Three stones of wisdom: LIVErtising exam concepts

May 24, 2013

Here is a post intended for my admasters students at IHECS. It provides some background for their oral exam and confirms the indications I gave earlier, while being more concrete and complete.

The exam will be based on three concepts from the course. You’ll draw at random three cards from a triple list inluding: (1) core concepts (2) supporting concepts (3) illustrating concepts. To help you realise if you are ready to take the exam, here is the complete list you’ll draw your concepts from:

three-stones-and-sand

  • Core concepts: 2.0, 2.0 communication model, Adsense, Adserver technology, advertising business model, Adwords, advertiser’s loss of power, advertising model evolving, affiliation, bottom-up, Clay Shirky, communication 2.0, community, consumer, content creation, content marketing, content strategy, context, control, conversation, CPM vs CPC, dangers of social media, destination web, display advertising, earned media, empowerment, engagement, experience creation, F-E-L-E-S-I-O-P-P, future of online advertising, generation C, generation P, Google, inbound marketing, interaction, interruptive communication, listening, listenomics, measuring online activity, networked communication, one-way communication, online, online tracking, optimisation, owned media, paid media, paid-owned-earned, participation, participatory platforms, people, permission marketing, presence vs strategy, presence web, prosumer, ROI, search, SEM, SEO, sharing, social capital, social media analytics, social media costs, social networks, social web, SOLOMO, the advertiser’s influence, the customer had changed, top-down, trust, UGC, user value, value creation
  • Supporting concepts: 30″ TV spot, 90-9-1 rule, A/B testing, ad exchange, Ad network, AJAX, amplify, API, banner ads,  blackhat techniques, Cluetrain Manifesto, consumers’ comments, conversion, cookie, CTA, CTR, dashboard, DHTML, display advertising, Doritos, Edelman Trust Barometer, Edgerank, email marketing, Facebook marketing, Flash, fragmentation, Free, Google Analytics, Google Penguin, Graph Search, hashtag, HTML 5, hub website,  landing page, lead generation, leaders/observers/participants, LinkedIn, local SEO, loss of control,  on-page/off-page optimization, online targetting, organic vs sponsored, outreach, Page rank, paid search, paywall, people centric vs object centric, platform, power shift, PPC, referencing & positioning, retargeting, RIA, Rich User Interface, SEA, search golden triangle, Slideshare, social bookmarking, social knowledge, social media command centre, social medi costs, Social Media Landscape, social media monitoring, social shopping, spamdexing, sponsored results, tablets, tagging, target, Trust rank, universal search, user comments, viral, widgets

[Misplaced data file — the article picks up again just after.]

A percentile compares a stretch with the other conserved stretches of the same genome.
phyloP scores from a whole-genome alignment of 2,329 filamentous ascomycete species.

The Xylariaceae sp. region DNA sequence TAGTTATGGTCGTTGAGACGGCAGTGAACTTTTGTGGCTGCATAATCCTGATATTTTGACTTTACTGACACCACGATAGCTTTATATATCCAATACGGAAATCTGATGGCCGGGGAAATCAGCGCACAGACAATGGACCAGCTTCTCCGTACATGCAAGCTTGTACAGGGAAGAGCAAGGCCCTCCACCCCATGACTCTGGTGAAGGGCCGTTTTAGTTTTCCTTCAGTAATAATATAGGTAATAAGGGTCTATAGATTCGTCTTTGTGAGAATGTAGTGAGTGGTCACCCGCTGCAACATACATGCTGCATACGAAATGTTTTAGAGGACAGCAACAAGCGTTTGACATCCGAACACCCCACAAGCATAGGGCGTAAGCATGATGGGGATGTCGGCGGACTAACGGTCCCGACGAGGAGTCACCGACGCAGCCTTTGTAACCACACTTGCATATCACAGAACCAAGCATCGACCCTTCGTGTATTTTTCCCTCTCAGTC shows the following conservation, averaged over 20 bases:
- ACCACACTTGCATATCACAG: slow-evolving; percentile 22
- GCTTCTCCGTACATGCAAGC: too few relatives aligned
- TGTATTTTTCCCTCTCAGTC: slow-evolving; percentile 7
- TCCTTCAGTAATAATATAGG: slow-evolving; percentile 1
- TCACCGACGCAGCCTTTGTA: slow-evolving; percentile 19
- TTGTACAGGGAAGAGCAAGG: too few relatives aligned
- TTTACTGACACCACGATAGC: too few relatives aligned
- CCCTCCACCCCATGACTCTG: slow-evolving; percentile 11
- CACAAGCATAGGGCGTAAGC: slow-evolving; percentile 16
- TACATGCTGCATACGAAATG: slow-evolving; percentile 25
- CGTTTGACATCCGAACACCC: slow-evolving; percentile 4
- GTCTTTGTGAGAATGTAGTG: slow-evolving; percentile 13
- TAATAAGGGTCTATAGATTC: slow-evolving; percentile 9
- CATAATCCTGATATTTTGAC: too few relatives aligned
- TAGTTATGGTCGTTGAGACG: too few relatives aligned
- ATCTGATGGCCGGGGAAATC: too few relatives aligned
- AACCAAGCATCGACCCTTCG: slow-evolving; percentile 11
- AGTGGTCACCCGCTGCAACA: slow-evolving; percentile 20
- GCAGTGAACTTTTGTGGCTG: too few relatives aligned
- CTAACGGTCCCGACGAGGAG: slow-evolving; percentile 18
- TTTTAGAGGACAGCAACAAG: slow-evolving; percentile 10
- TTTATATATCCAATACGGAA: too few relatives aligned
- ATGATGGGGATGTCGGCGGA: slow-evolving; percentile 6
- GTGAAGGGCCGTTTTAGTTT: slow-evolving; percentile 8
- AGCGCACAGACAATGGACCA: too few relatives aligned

• Illustrative concepts: “plenty”, 48ers, Adobe Air, Alerti, Alterian SM2, Amzini, backlinking, Bing, blogging, Bodyform, BP Public Relations, Comcast technician, content spinning, Craigslist, curators, Cyfe, Delicio.us, Dell, DHTML, Digg, Doritos, embedded media, Expedition 206, FedEx, Flickr, Fred Cavazza, GigaAlert, Google alerts, Google algorythm, Googlebot Spoofer, Groupon, Hootsuite, horizontal vs vertical, Hubspot Marketing Grader, KLM, Kurrently, Google Mayday, microblogging, Nestlé Killer, Google Panda, Pinterest, Pixsy.com, plugin, QDF, Radian 6, RSS, SEO-browser.com, SERP, Simply Measured, Social Mention, SocialBro, Spotify, Statcounter, Superbowl, Technorati, Tele-Accueil Call for Volunteer, WebTopix.be, Tweetdeck, video sitemap, video SEO, Wikis, Woorank, Youtube

You are entitled to a 12-minute preparation time to develop an answer that:

  1. defines those concepts
  2. puts them in their adequate context 
  3. details how they help us understand the evolution that the course focuses on

Do not feel you should be able to speak a long time presenting each concept in itself: the idea is more to use them to show that you understand the context they belong to and where they fit in the evolution of marketing communication. In a nutshell, this evolution has taken us from (1) interruptive/top-down/one-way advertising to (2) permission/bottom-up/two-way advertising to (3) networked/collaborative/social/participatory/connected communication – three stages I have distinguished several times and detailed in other posts on this blog. Each concept should be a door that opens up the background it belongs to.

This exam format is far more open than getting three question. So, it’s easier and also more diffucult. It gives you more possibilities: no danger of feeling stuck in a question you do not understand or remember – no set or expected answer, as long as it is relevant, information-rich, coherent and shows that you have understood the context. But is also gives you more responsibility: the need to build your own answer with all the bits and pieces of the course.

I understand you may want to ask me questions about some of the above concepts. I invite you to submit all your questions as a comment at the bottom of this post. This will enable me to answer publicly and help you all.

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29 Comments. Leave new

Anonymous
June 1, 2013 19:58

Hello,